Mention "Rainbow Row" and most people know you're talking about Charleston. This colorful row of early structures extends from 79 East Bay Street at the corner of East Bay and Tradd to 107 East Bay. On my bus and walking tours, Rainbow Row is the one part of the city that everyone wants to see. The next few posts will concentrate on several of the Rainbow Row houses.
With their common walls and, in some cases, a shared roof, this row of houses brings to mind the medieval character of early Charles Town. The earliest of these structures date to 1740, probably built immediately after the great fire of 1740. At the time, these structures overlooked the Cooper River waterfront of the fourth largest largest port in America.
The structures on this row were originally built to house a business on the ground floor with living quarters on the upper floors. As there were no inside stairs from the business to the upper floors, one had to go around the block to access the residence by an outside staircase behind the house.
Colonel Othniel Beale, originally from Massachusetts, built four of these structures across from his wharf; these now comprise 95-101 East Bay Street. 99-101 East Bay Street, circa 1740, were originally used together as Beale's house with two separate storefronts on the ground floor. This structure now stands out as the pink house with the wrought iron balcony. It was the first house on this row to be restored in the 1930s.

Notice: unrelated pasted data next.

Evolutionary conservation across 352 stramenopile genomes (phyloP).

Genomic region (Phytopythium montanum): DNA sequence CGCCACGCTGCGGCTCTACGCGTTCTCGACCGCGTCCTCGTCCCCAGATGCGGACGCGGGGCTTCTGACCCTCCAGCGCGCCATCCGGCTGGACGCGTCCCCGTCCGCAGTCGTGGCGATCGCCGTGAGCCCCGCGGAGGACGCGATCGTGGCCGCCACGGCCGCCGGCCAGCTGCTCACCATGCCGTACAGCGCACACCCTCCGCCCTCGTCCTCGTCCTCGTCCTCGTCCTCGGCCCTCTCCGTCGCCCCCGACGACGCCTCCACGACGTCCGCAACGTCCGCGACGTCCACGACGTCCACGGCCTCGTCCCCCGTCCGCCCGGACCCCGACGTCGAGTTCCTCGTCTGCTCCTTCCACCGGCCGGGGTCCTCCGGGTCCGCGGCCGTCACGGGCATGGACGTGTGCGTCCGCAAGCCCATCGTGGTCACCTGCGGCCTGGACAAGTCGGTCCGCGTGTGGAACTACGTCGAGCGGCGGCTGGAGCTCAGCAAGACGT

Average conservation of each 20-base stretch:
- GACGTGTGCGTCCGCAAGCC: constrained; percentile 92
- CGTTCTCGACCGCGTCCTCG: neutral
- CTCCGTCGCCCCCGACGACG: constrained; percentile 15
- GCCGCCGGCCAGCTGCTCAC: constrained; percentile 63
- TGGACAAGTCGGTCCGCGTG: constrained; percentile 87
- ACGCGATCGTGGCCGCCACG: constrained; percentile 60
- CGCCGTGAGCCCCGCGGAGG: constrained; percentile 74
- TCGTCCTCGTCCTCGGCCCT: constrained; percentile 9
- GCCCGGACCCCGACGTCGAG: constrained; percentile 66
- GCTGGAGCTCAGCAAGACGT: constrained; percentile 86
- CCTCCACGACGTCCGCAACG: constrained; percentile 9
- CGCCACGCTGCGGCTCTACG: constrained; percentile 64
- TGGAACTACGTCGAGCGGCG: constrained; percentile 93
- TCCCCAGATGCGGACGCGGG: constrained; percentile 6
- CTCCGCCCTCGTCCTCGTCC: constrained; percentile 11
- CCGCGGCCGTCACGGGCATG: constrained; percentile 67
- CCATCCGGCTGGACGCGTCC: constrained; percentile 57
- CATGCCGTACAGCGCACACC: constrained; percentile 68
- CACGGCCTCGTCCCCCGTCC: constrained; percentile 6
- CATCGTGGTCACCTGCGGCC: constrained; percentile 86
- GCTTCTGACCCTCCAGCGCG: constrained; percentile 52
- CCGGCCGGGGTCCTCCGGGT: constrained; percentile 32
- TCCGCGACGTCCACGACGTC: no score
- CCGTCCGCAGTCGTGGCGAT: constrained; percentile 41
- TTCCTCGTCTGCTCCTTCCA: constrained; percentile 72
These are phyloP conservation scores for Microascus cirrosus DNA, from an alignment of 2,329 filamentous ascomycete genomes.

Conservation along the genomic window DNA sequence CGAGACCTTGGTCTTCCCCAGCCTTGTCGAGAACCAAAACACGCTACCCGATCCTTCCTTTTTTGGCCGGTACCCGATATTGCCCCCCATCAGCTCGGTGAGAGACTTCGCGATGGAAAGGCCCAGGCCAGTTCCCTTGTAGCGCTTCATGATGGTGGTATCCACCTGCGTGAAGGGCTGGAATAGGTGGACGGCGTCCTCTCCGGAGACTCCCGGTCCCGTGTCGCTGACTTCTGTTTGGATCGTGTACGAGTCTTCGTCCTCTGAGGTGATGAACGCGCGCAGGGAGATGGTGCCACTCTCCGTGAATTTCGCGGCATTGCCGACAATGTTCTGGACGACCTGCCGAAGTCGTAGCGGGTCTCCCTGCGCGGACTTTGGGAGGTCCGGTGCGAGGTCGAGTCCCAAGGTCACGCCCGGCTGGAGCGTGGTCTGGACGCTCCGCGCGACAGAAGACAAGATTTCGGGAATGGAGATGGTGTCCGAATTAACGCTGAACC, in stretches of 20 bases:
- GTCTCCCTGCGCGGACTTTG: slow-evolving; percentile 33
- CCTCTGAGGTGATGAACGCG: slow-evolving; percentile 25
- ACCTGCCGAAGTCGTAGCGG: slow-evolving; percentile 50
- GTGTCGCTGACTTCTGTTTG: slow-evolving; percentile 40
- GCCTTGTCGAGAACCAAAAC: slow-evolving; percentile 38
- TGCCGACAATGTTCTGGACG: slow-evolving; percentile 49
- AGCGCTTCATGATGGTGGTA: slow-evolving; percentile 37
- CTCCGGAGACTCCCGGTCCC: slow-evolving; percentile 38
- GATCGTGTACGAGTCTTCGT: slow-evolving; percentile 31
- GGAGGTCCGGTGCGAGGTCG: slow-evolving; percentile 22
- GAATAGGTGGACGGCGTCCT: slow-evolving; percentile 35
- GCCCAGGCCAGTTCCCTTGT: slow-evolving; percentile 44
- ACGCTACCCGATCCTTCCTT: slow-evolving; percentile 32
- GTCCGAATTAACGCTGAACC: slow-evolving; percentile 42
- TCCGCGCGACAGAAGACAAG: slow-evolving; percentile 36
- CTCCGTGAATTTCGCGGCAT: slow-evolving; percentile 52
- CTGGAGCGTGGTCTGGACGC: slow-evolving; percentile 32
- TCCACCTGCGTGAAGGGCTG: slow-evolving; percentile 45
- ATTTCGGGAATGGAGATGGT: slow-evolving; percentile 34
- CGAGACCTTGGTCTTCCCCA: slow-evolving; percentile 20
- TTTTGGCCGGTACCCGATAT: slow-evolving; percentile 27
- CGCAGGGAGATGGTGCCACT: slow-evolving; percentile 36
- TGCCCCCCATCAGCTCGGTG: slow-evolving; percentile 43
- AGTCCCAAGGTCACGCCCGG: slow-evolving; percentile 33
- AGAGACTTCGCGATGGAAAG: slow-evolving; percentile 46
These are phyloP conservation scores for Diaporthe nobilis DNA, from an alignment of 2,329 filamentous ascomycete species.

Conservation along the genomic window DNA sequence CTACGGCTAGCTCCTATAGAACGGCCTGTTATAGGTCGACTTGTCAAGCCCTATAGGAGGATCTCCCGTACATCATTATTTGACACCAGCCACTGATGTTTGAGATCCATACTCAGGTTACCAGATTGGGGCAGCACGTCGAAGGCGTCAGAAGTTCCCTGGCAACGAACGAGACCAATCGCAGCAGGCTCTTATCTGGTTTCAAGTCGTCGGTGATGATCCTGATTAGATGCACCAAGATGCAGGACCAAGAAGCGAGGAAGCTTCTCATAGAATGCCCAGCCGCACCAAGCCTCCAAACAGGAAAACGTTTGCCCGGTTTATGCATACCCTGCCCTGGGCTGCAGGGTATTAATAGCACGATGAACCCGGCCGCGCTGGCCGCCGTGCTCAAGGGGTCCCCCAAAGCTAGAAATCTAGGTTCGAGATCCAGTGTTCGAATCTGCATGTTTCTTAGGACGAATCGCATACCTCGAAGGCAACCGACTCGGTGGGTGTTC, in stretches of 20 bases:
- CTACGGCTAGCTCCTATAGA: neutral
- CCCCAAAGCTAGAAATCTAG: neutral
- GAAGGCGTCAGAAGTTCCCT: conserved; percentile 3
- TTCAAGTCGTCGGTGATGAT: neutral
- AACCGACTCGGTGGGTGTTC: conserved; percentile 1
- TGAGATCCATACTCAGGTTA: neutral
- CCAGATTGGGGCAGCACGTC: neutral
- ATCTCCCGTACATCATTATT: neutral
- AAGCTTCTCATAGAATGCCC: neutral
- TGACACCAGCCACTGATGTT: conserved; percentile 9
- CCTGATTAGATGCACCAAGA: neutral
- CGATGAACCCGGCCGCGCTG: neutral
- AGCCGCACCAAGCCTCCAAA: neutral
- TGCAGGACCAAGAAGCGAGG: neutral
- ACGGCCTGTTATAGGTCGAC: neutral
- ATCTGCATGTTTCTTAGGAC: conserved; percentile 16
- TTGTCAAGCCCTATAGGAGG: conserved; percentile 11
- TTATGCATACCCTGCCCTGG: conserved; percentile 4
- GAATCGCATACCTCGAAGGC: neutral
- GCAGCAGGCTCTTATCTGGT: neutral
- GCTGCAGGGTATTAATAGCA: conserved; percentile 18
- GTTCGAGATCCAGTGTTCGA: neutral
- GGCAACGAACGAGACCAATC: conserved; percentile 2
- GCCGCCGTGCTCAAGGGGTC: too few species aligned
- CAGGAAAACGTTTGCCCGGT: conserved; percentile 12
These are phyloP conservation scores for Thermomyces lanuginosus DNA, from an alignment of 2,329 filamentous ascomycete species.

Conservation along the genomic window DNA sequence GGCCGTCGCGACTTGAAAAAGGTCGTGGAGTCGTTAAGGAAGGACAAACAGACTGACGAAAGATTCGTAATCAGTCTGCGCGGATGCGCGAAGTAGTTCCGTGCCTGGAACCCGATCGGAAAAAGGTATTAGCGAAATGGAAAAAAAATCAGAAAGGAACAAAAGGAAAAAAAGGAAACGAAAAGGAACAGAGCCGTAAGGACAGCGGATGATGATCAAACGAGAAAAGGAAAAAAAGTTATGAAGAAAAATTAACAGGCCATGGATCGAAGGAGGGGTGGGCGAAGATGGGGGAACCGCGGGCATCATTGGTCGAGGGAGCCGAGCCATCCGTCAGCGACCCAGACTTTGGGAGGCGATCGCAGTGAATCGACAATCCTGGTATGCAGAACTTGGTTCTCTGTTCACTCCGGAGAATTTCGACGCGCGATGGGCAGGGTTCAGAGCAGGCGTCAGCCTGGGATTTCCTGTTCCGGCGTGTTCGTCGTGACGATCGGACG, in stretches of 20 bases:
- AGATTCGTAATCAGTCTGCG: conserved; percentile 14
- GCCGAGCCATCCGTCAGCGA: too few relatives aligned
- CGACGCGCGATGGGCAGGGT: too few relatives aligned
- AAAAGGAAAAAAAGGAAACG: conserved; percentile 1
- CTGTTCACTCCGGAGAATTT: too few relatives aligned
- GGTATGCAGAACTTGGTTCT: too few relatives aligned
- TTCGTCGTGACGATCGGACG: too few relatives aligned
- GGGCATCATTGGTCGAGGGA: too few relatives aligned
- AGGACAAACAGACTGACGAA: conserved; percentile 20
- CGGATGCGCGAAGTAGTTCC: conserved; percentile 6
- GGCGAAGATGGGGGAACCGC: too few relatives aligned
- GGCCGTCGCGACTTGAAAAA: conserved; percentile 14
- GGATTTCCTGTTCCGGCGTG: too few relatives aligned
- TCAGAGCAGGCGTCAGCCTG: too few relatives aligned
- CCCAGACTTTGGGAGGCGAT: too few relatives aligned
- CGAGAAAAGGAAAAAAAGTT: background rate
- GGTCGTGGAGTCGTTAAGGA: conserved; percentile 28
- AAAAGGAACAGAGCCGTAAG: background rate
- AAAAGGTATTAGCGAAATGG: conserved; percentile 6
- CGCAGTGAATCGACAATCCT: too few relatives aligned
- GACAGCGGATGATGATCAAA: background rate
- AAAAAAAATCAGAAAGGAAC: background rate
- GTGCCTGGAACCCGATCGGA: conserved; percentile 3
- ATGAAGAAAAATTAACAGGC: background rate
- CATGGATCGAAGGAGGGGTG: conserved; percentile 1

In the 1920s, this area had become a slum, and the buildings continued to fall into disrepair. After the Civil War, Reconstruction, the 1886 earthquake, and hurricanes, Charleston was poor and a lot of our historic buildings were in danger of being demolished. Susan Pringle Frost, founder of the Preservation Society of Charleston, purchased at least one of these row houses with money borrowed from a DuPont friend.
Dorothy and Lionel Legge bought 99-101 East Bay and restored it. For example, the wrought iron balcony is recycled from a house on Elizabeth Street, and the interior cypress walls had many coats of paint removed to reclaim the beauty of the original wood. The garden out back was designed by famous landscape artist Loutrel Briggs. Dorothy Legge decided to paint this house a color she liked, a Caribbean pink. Others followed her lead, purchasing other buildings on this row, restoring them and painting them bright colors.
Lionel Legge, born in Charleston, was an attorney and later an Associate of Justice of the South Carolina Supreme Court. He married Dorothy Haskell Porcher in 1920. For most of her childhood, Dorothy lived at Mulberry Plantation on the Cooper River where her father planted rice. Her paternal ancestry was French Huguenot, and her maternal great-grandfather was Reverend John Bachman, pastor of St. John's Lutheran Church on Archdale Street and good friend of John James Audubon. In Charleston, this kind of heritage is referred to as "well-connected."
In any event, love of Charleston and her historic buildings came naturally to Dorothy; she continued to be a leader in historic preservation until her death in 2000.
We'll look at some other Rainbow Row houses next week.